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Please note: The University of Waterloo is closed for all events until further notice.

Events - February 2021

Friday, February 26, 2021 — 3:30 PM EST

Title: Flat Littlewood Polynomials Exist

Speaker: Robert Morris
Affliation: IMPA (Instituto de Matemática Pura e Aplicada)
Zoom: Please email Emma Watson

Abstract:

In a Littlewood polynomial, all coefficients are either 1 or -1. Littlewood proved many beautiful theorems about these polynomials over his long life, and in his 1968 monograph he stated several influential conjectures about them. One of the most famous of these was inspired by a question of Erdos, who asked in 1957 whether there exist "flat" Littlewood polynomials of degree n, that is, with |P(z)| of order n^{1/2} for all (complex) z with |z| = 1. 

Thursday, February 25, 2021 — 1:00 PM EST

Title: Chain decompositions for q,t-Catalan numbers

Speaker: Nick Loehr
Affiliation: Virginia Tech
Zoom: Contact Karen Yeats

Abstract:

The q,t-Catalan numbers Cat_n(q,t) are polynomials in q and t that reduce to the ordinary Catalan numbers when q=t=1. These polynomials have important connections to representation theory, algebraic geometry, and symmetric functions. Work of Garsia, Haglund, and Haiman has given us combinatorial formulas for Cat_n(q,t) as sums of Dyck vectors weighted by area and dinv. This talk narrates our ongoing quest for a bijective proof of the notorious symmetry property Cat_n(q,t)=Cat_n(t,q).

Monday, February 22, 2021 — 6:00 PM EST

*Note different start time

Title: Real Chromatic Roots of Graphs

Speaker: Gordon Royle
Affiliation: The University of Western Australia
Zoom: Contact Soffia Arnadottir

Abstract:

In February 1988, I arrived at C&O Waterloo for a postdoc with the late Ron Read. He handed me a paper by Beraha, Kahane and Weiss, and told me to apply it to determining the location of the complex roots of chromatic polynomials.  I’ve returned to the topic every few years since then, with varying degrees of success---some positive results, but still many open problems and conjectures remain.

Friday, February 12, 2021 — 3:30 PM EST

Title: Mixed Integer Programming - Strength of adding integer variables

Speaker: Robert Hildebrand
Affliation: Virginia Tech
Zoom: Please email Emma Watson

Abstract:

Mixed Integer Programming is the problem of optimizing a multi-variate function over some domain constraints where some variables are required to take integer values. From a complexity-theoretic perspective,  problems with fewer integer variables are easier to solve. However, this is not always the case in practice.  We will discuss how performance can be improved when adding integer variables in the context of cutting planes and branch and bound. We will compare several frameworks for doing so in both the context of converting lifting integer and continuous variables to more variables.  We will conclude with recent work on mixed-integer quadratic programming and mention some computational results.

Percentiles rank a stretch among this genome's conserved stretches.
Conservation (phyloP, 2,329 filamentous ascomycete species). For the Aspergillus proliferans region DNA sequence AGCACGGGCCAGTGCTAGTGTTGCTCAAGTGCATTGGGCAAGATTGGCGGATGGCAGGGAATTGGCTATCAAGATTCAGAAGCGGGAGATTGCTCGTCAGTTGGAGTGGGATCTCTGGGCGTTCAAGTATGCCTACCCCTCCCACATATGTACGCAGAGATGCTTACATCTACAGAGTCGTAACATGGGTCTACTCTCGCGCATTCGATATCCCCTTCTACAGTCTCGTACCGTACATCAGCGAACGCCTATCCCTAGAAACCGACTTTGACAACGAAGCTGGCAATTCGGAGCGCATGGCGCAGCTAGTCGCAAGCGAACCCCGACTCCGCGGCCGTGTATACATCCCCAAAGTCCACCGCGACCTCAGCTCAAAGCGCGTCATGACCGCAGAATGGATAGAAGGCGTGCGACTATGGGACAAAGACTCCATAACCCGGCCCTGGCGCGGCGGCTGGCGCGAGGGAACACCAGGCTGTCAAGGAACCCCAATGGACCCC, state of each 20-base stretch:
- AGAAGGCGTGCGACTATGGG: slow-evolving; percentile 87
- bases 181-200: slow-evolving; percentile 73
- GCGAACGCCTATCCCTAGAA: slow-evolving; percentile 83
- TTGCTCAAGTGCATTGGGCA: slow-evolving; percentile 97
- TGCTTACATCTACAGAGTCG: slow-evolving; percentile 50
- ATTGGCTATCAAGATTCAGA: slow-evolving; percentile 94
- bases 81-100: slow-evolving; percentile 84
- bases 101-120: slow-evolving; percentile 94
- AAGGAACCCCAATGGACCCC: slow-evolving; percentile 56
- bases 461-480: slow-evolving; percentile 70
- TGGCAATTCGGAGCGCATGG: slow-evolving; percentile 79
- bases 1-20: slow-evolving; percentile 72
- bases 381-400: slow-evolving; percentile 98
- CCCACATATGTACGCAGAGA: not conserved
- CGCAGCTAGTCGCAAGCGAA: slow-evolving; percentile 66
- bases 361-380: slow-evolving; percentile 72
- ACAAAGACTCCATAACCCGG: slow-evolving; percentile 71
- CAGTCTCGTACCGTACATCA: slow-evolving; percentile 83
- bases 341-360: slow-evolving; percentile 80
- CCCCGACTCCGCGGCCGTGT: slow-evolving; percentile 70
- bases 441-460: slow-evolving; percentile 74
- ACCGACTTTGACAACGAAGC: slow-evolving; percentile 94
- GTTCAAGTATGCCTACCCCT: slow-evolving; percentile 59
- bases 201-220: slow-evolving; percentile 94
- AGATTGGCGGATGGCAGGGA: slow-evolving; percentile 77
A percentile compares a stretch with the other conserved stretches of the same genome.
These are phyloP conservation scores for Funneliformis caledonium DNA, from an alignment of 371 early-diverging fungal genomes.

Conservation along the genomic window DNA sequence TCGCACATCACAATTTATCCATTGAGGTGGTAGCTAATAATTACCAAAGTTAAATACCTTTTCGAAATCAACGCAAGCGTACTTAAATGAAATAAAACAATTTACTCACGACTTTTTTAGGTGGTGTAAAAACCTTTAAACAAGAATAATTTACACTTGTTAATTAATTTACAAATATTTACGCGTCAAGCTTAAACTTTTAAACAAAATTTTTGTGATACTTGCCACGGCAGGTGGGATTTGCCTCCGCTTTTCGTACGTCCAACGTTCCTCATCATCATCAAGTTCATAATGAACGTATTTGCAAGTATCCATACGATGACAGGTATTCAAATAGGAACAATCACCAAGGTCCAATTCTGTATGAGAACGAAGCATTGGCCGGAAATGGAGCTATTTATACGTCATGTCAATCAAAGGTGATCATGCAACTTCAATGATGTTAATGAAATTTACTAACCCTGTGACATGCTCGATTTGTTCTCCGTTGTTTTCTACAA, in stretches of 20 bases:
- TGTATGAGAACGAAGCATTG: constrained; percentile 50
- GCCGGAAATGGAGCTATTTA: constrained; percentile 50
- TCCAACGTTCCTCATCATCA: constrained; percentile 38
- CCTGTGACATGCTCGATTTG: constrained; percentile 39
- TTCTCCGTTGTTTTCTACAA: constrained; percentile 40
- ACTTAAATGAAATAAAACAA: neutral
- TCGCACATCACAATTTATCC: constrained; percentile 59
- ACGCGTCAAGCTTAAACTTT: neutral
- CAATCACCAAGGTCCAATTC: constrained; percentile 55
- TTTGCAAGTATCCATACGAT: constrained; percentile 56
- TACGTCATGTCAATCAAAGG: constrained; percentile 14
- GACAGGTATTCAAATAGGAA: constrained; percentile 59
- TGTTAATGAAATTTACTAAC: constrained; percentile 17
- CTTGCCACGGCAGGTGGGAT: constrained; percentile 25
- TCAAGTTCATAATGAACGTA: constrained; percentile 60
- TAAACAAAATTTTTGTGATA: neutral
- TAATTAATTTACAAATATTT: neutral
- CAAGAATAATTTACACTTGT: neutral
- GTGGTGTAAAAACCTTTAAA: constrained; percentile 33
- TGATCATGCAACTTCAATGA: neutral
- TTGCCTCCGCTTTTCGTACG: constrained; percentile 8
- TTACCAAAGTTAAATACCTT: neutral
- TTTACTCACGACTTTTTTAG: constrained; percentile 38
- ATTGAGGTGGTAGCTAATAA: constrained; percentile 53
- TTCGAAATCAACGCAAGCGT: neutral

Thursday, February 11, 2021 — 1:00 PM EST

Title: Solving Prellberg and Mortimer's conjecture - bijection(s)
between Motzkin paths and triangular walks

Speaker: Julien Courtiel
Affiliation: Université de Caen
Zoom: Contact Karen Yeats

Abstract:

In these difficult times, what we need to feel better is some colorful and elegant bijections.

This talk introduces the work we did with Andrew Elvey-Price (Tours, France) and Irène Marcovici (Nancy, France). Together we answered an open question from Mortimer and Prellberg, asking for a bijection between a family of walks inside a bounded triangular domain (think about a large equilateral triangle subdivided in several smaller equilateral triangles) and the famous Motzkin paths, but which have bounded height.

Monday, February 8, 2021 — 11:30 AM EST

Title: Cospectral Vertices and Isospectral Reductions

Speaker: Mark Kempton
Affiliation: Brigham Young University
Zoom: Contact Soffia Arnadottir

Abstract:

Understanding cospectral vertices in graphs is fundamental to understanding what the spectrum of the adjacency matrix can tell us about a graph.  Furthermore, cospectral vertices are necessary in constructions of graphs exhibiting perfect quantum state transfer.  I will talk about how to recognize cospectral vertices via a tool from network dynamics: the isospectral reduction of a graph.  I will explore possible ways of getting new constructions of cospectral vertices by looking at isospectral reductions.

Friday, February 5, 2021 — 3:30 PM EST

Title: Probabilistic Aspects of Voting, Intransitivity, and Manipulation

Speaker: Elchanan Mossel
Affliation: MIT Mathematics
Zoom: Please email Emma Watson

Abstract:

Marquis de Condorcet, a French philosopher, mathematician, and political scientist, studied mathematical aspects of voting in the eighteenth century. Condorcet was interested in studying voting rules as procedures for aggregating noisy signals and in the paradoxical nature of ranking  3 or more alternatives. We will begin with a quick survey of some of the main mathematical models, tools, and results in this theory and discuss some recent progress in the area. 

Thursday, February 4, 2021 — 1:00 PM EST

Title: Promotion and rowmotion – an ocean of notions

Speaker: Jessica Striker
Affiliation: North Dakota State University
Zoom: Contact Karen Yeats

Abstract: 

Dynamical Algebraic Combinatorics studies objects important in algebraic combinatorics through the lens of dynamical actions. In this talk, we give a flavor of this field by investigating ever more general domains in which the actions of promotion on tableaux (or tableaux-like objects) and rowmotion on order ideals (or generalizations of order ideals) correspond. This is based on joint works with J. Bernstein, K. Dilks, O. Pechenik, C. Vorland, and N. Williams.

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